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Picture Perfect: June 22 - Confidence Games

Jun 21, 2018

It’s the equivalent of a cinematic shell-game, with music from movies about charlatans and hucksters, including “The Magician” (Erik Nordgren), “The Flim-Flam Man” (Jerry Goldsmith), “Catch Me If You Can” (John Williams), and “Elmer Gantry” (André Previn).  Listen with confidence, this Friday at 6 pm.

We’re a bit late for Mother’s and Father’s Days, but we’re early for Grandparent’s Day, and it’s really never too late to celebrate “parents” and caregivers in any form.  We’ll do that on The Dress Circle this week (6/24 7:00 p.m.) as we turn to the musicals to take a look at some stage parents from shows like “Honk!”, “Falsettoland,” “Aida,” “Seussical,” “Earnest in Love,” and “Ragtime” with special appearances by Beniamino Gigli and Miss Bette Davis.  Join us to see if it’s true that “Parents Are People too.” 

Wednesday, 6-20 at noon we'll hear music from the graduation recital of violist En-Chi Cheng: Elegie, op. 44 by Alexander Glazunov, Bach's Partita in d minor BWV 1004 as transcribed for viola and the Viola Sonata by Mikhail Glinka.  Performances from student recitals at the Curtis Institute of Music, Wednesdays at noon and Monday evening at 10. 

Jean-Yves Thibaudet on Between the Keys/June 19th

Jun 18, 2018

This week's edition of the ASCAP Deems Taylor Virgil Thomson Award winning program Between the Keys features internationally acclaimed pianist Jean-Yves Thibaudet in both words and music.

Sunday evening (6-17) at 11 we'll hear Johan Kvandal's Wind Quintet, the University of Miami Chorale in Sleep by Eric Whitacre and the 10th Symphony by Alexander Moyzes.  Music from the past half-century or so.

As related in the Gospel of Luke, a young wastrel burns through his family fortune, then returns home to the arms of his forgiving father.  It’s an off-center Father’s Day tribute, as we listen to ballet music inspired by the Parable of the Prodigal Son, including works by Hugo Alfvén and Sergei Prokofiev.  Father knows best, this Sunday at 10 pm.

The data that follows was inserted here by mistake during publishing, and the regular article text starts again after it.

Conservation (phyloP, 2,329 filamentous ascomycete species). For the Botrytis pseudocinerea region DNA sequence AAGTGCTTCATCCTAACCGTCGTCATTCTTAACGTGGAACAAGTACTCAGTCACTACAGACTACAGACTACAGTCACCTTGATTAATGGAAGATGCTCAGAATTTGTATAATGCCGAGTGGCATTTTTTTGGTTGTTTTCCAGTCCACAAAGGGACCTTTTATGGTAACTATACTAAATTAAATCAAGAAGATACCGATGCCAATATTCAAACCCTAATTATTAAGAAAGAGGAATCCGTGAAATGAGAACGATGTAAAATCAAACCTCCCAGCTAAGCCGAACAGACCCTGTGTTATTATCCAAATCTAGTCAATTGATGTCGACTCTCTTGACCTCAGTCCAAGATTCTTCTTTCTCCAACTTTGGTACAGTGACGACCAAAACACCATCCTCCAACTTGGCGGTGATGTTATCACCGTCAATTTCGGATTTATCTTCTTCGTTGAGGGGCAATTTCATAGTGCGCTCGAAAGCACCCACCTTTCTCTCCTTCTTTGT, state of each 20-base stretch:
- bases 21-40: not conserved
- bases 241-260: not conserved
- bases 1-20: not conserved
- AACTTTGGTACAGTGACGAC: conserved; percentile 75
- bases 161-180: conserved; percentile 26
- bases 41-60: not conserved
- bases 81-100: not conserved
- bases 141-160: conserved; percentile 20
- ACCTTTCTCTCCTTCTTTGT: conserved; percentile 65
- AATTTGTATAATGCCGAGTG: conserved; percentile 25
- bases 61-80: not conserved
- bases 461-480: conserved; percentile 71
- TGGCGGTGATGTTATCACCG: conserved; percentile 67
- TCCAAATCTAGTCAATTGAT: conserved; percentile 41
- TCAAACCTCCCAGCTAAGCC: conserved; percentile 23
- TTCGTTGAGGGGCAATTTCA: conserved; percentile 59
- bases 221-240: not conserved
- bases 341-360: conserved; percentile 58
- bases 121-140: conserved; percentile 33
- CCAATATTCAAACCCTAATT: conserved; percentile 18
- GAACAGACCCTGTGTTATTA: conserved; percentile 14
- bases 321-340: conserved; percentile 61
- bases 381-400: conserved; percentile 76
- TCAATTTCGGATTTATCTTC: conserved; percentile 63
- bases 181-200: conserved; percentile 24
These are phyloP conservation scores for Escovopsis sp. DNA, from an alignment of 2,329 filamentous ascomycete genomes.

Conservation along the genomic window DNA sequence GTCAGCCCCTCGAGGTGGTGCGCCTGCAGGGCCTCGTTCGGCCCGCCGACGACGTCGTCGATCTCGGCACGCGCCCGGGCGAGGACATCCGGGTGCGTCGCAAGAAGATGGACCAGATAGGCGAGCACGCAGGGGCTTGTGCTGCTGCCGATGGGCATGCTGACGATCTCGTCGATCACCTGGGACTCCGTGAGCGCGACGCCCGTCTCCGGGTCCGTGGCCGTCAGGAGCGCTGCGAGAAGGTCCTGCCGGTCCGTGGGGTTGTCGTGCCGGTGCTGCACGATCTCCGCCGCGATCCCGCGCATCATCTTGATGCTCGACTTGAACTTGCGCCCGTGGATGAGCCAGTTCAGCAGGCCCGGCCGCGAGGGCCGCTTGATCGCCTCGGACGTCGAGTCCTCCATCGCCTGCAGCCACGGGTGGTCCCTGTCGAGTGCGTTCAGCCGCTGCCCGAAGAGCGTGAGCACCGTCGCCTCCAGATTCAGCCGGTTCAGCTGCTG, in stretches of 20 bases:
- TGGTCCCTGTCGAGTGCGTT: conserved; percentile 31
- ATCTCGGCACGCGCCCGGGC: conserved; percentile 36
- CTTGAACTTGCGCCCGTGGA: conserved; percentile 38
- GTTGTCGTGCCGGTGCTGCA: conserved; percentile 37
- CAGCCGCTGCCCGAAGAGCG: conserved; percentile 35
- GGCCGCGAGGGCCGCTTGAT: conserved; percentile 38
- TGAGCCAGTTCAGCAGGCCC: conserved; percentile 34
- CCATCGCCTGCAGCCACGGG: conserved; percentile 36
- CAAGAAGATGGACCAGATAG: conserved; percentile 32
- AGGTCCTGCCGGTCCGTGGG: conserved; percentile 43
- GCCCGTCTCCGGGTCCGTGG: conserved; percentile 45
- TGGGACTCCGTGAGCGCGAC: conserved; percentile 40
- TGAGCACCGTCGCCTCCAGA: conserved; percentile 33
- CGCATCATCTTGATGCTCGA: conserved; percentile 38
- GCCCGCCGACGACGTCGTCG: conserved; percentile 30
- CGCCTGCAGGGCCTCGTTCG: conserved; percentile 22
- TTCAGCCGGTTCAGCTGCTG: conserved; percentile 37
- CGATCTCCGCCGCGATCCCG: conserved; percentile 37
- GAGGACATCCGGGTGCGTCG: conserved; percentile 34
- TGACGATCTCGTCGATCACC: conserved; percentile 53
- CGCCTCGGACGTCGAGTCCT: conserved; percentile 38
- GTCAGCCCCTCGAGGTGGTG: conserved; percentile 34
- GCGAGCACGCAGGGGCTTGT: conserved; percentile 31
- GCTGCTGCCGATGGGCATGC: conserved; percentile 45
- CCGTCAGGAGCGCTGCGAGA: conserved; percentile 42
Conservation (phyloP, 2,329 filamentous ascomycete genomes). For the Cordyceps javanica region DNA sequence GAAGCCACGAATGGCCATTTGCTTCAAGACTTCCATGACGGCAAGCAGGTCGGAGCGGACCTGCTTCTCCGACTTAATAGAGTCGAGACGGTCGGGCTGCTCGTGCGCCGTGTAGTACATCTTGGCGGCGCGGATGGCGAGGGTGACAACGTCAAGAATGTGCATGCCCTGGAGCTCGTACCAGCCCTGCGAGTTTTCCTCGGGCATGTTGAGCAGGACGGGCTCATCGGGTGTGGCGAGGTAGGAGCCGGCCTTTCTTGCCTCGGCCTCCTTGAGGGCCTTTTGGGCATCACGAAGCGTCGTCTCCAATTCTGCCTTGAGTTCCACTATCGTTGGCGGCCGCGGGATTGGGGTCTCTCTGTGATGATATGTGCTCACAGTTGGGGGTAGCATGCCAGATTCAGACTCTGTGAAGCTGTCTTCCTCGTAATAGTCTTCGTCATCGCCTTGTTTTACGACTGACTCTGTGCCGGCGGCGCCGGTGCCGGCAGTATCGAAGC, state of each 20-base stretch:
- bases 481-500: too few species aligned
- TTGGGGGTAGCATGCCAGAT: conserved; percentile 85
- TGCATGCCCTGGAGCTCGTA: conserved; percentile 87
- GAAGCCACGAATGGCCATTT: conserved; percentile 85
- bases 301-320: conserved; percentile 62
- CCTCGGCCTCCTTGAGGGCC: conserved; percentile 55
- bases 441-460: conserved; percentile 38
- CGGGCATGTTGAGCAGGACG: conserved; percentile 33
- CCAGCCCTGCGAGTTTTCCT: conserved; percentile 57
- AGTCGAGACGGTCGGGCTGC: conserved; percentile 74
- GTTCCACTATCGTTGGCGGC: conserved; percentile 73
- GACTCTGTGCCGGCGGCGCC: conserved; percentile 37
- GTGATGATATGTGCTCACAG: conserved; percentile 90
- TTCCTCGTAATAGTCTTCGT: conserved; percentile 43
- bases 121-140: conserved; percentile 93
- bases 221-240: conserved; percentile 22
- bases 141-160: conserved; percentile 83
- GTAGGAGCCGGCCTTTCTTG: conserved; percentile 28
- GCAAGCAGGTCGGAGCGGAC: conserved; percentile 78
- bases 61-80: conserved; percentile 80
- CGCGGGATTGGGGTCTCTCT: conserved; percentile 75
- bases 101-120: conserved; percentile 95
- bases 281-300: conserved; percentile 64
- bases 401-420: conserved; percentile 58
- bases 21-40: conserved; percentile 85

Gian Carlo Menotti's first success and still one of the finest of his operas, was Amelia Al Ballo, Amelia Goes to the Ball. He wrote it beginning in 1933 and finished the orchestration in 1937. Members of the Curtis Institute of Music (where Menotti had studied) premiered the opera at the Academy of Music in Phiiladelphia on April 1, 1937, in an English translation by George Mead. A few days later, the same cast presented it in New York, where is was so successful the Metropolitan picked it up and first performed it on March 3, 1938.

Join host Amanda Quist, Associate Professor and Chair of the Conducting, Organ, and Sacred Music Department at Westminster Choir College, as she surveys some of the many choral works based on poem settings. Enjoy this program Sunday (6/17) at 2 pm.

On Friday's Distant Mirror hear the late 13th--early 14th century Tournai Mass, the very first complete mass, that is, the first mass in which the ordinary remained fixed, although the mass movements were composed by several anonymous scribes.  The Trio Medaieval performs.  There's also music of King Henry VIII of England, who, when not beheading wives or detroying monasteries, had time to write some happening tunes, such as the suite "Rose without a Thorn" written while wooing Anne Boleyn. The Philip Jones Brass Ensemble performs.  Join Allan Kelly at 10pm. 

With Father’s Day right around the corner, what better time to revisit the spaghetti western?  After all, whose Dad doesn’t like spaghetti?  We’ll sample from music for the “Dollars” Trilogy” (“A Fistful of Dollars,” “For a Few Dollars More,” and “The Good, the Bad and the Ugly”), composed by Ennio Morricone, and the “Sabata” Trilogy (“Sabata” and “Return of Sabata”), composed by Marcello Giombini.  Tell Dad it’s all-you-can-eat.  We’ll be piling the plates high, this Friday at 6 pm. 

The delightful stage output of Marvin Hamlisch is the subject of this week’s Dress Circle (6/17  7:00 p.m.)  as we look at songs from familiar shows like “A Chorus Line” (with songs from the Italian and Japanese original cast recordings), “They’re Playing Our Song” and “The Good-bye Girl” (both Broadway and West End casts), and “The Sweet Smell of Success.”  

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